“They led the way and bore the pain for an entire continent”
IN HONOR OF ALL THE MOTHERS, THE LOS ANGELES SENTINEL IS PLEASED TO PRESENT MOTHERS FROM THE MOTHERLAND WHERE THE HUMAN FAMILY ORIGINATED.
Winnie Mandela is like no other woman in Africa because she has given all that she humanly can and is still giving so that her people, and all of Africa, may be free. She is eternally and inextricably linked to her former husband, Nelson Mandela, primarily because she is identified by his name “Mandela,” but she has carved out her own place and space in history. After South Africa held its first multiracial election and a new cabinet was appointed, Winnie Mandela was chosen to be Minister of Arts, Culture, Science and Technology. She has certainly carved out her own niche.
But earning the title, “Mother of Africa,” has had many downsides for her and she has suffered tremendously to gain and attain the respect and dignity, she now commands. A controversial figure, an anti-apartheid warrior, freedom fighter and activist, she is loved by many and reviled by others for some the actions she has taken on behalf of the liberation of Black people in her country (South Africa).
She was born a member of the Xhosa-speaking people in the village of Bizana in the Pondo region in Transkei of what is now the Eastern Cape Province of South Africa. Born as Nomzamo Winifred Zanyiwe Madikizela, she was the fourth of eight children born to Columbus and Gertrude Madikizela. Her parents were educated by English-speaking missionaries and they both were teachers at the local primary school. Her mother taught domestic science (a combination of good home care training for young African girls, and to be servants for White people), and her father taught history and also worked for the tribal government. Her mother died when she was about nine years old.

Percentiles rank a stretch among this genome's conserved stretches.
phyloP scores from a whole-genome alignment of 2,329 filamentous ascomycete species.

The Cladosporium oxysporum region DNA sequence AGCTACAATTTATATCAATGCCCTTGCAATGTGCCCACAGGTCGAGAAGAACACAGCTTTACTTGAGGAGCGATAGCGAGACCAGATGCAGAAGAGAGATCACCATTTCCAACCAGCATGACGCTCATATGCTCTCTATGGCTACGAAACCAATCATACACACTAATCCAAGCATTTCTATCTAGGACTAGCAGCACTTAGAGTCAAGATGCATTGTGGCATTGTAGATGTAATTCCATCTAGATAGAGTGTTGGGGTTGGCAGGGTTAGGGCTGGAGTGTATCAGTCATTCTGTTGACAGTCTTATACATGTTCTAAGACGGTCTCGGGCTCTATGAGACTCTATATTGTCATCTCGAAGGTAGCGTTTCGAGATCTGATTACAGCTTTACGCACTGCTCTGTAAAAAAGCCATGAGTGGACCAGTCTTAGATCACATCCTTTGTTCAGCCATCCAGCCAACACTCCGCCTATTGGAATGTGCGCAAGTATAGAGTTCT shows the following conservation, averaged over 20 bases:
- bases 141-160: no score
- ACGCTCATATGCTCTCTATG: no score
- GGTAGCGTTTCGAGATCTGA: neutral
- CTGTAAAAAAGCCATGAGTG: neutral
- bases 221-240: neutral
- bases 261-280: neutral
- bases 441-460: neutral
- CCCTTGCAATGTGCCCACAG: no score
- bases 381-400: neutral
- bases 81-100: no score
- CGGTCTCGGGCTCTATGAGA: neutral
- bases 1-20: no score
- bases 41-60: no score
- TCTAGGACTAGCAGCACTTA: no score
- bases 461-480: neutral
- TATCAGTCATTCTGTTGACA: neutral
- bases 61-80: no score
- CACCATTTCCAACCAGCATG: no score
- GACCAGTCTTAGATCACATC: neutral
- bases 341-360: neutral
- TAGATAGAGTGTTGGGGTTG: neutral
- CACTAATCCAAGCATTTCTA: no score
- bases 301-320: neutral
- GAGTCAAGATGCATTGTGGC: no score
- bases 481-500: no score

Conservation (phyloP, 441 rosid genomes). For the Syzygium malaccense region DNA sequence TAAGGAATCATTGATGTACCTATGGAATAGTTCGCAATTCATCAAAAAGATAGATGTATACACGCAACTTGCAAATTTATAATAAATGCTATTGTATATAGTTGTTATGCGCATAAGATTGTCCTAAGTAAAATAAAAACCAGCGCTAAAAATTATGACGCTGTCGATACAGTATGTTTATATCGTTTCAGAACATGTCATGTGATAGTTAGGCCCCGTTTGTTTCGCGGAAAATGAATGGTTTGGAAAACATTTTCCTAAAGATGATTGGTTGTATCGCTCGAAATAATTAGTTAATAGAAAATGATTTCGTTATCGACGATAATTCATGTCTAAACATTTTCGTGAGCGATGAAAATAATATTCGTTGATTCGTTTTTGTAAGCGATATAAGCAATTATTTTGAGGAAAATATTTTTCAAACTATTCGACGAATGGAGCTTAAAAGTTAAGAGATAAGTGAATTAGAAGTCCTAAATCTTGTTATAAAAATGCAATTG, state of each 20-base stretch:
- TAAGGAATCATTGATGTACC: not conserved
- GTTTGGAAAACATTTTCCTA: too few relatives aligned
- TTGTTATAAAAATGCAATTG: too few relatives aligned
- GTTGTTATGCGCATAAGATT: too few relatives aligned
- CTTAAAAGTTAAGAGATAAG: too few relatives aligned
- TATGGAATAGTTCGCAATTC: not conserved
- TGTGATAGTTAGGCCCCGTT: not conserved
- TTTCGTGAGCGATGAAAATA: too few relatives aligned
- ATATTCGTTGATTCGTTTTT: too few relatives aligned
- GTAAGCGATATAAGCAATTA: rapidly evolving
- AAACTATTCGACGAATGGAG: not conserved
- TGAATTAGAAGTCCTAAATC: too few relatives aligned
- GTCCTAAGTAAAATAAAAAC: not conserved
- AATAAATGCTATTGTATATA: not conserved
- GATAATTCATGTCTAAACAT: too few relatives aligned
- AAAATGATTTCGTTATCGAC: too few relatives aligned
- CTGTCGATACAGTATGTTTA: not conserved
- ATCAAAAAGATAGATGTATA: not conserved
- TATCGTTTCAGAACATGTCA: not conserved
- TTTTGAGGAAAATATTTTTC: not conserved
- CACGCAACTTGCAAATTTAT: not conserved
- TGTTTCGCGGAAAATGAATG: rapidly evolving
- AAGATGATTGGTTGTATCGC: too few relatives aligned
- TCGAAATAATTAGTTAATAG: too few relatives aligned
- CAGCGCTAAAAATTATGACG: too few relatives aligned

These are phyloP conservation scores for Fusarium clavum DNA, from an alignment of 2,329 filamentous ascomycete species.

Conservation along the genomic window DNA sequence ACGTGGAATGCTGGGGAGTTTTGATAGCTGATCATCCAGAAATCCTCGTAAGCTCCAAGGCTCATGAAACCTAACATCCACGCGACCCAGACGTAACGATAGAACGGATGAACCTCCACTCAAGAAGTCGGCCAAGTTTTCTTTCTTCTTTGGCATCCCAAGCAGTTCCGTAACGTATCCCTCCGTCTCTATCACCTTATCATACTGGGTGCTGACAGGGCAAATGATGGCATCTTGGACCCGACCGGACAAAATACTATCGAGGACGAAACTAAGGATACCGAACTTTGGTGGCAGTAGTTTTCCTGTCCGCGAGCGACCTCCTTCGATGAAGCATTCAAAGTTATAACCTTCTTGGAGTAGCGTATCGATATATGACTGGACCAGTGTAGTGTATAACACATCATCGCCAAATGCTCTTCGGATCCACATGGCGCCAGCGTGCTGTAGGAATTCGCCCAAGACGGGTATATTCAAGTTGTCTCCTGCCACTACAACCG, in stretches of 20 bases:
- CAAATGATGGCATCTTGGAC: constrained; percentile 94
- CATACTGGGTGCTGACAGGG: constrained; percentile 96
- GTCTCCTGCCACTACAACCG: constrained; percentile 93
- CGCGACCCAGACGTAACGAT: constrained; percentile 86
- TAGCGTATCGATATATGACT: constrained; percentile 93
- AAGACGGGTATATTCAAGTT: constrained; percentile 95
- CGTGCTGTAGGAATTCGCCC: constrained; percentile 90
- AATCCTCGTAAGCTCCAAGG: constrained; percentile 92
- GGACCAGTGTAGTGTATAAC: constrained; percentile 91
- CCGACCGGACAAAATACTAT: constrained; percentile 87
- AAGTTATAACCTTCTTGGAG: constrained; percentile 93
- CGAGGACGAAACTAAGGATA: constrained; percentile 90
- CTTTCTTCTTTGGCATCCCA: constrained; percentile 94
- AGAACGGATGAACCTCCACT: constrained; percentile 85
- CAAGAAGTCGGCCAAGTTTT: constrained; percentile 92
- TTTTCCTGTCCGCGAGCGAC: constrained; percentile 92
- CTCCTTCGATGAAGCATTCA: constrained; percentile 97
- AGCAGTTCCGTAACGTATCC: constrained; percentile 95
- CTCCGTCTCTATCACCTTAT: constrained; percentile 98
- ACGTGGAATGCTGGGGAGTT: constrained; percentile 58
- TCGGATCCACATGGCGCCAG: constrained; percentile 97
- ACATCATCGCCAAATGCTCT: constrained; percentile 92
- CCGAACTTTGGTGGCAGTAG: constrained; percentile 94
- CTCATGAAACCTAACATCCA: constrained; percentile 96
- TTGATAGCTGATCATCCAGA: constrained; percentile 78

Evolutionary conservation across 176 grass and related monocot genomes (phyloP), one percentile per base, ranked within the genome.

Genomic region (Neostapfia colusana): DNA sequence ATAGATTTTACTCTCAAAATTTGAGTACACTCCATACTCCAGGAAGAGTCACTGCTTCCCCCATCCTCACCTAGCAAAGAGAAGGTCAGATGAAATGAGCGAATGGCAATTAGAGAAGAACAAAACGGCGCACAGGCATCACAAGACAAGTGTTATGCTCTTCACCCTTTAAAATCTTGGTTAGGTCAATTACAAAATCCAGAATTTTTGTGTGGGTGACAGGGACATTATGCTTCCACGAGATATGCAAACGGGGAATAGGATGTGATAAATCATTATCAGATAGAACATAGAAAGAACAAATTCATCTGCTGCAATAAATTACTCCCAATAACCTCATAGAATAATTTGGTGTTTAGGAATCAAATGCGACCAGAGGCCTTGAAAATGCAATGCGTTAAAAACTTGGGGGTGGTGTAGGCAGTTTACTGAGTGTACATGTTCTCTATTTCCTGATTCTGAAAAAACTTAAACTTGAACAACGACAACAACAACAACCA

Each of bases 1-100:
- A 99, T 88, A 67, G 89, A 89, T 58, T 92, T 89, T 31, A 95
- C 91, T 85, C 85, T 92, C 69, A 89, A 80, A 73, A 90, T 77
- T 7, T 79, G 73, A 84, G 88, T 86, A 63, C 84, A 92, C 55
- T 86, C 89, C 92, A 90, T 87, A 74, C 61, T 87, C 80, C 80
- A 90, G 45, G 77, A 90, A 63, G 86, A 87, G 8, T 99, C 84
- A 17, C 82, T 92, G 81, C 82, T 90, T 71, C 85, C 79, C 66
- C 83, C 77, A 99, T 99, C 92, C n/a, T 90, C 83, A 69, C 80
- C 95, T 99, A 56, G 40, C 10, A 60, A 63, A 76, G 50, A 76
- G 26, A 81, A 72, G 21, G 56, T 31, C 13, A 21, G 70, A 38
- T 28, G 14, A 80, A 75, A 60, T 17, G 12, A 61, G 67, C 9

During that time, there was an increase in anti-apartheid activity and the African National Congress (ANC) was at the forefront of many campaigns against government regulations especially in the urban areas. When Madikizela finished her schooling, her interest in the ANC led her to establish a connection with the movement and several of its members including Adelaide Tsukudu, (with whom she worked and shared the room at a boarding house), wife of Oliver Tambo, ANC’s president and another member, a young lawyer, Nelson Mandela. Madikizela and Mandela began a courtship that was described, at best, as unorthodox. He had to devote much of his time to his defense in a treason trial; he was an executive committee member of the ANC; and he had a law practice (along with Tambo).
But they got married in Transkei in 1958 and Madikizela forever became linked to Mandela, in name and in life. After her husband’s first treason trial, he was found not guilty and they enjoyed a short semblance of family life–from about 1960 to sometime in 1962–and produced two daughters: Zenani and Zindziswa. Immediately thereafter, circumstances changed the course of the ANC Struggle and the organization was banned; her husband went “underground.” Eventually he was caught, tried, convicted and sentenced to life imprisonment. Madikizela-Mandela found herself without a husband and the children, without a father for the next 27 years.
In 1984, her defiance heightened when she wrote her memoir, “Part of My Soul Went with Him.” It recounted her experiences as a single mother left to raise her children and carry on behind the imprisonment of her political dissident husband. It made the New York Times Book Review section.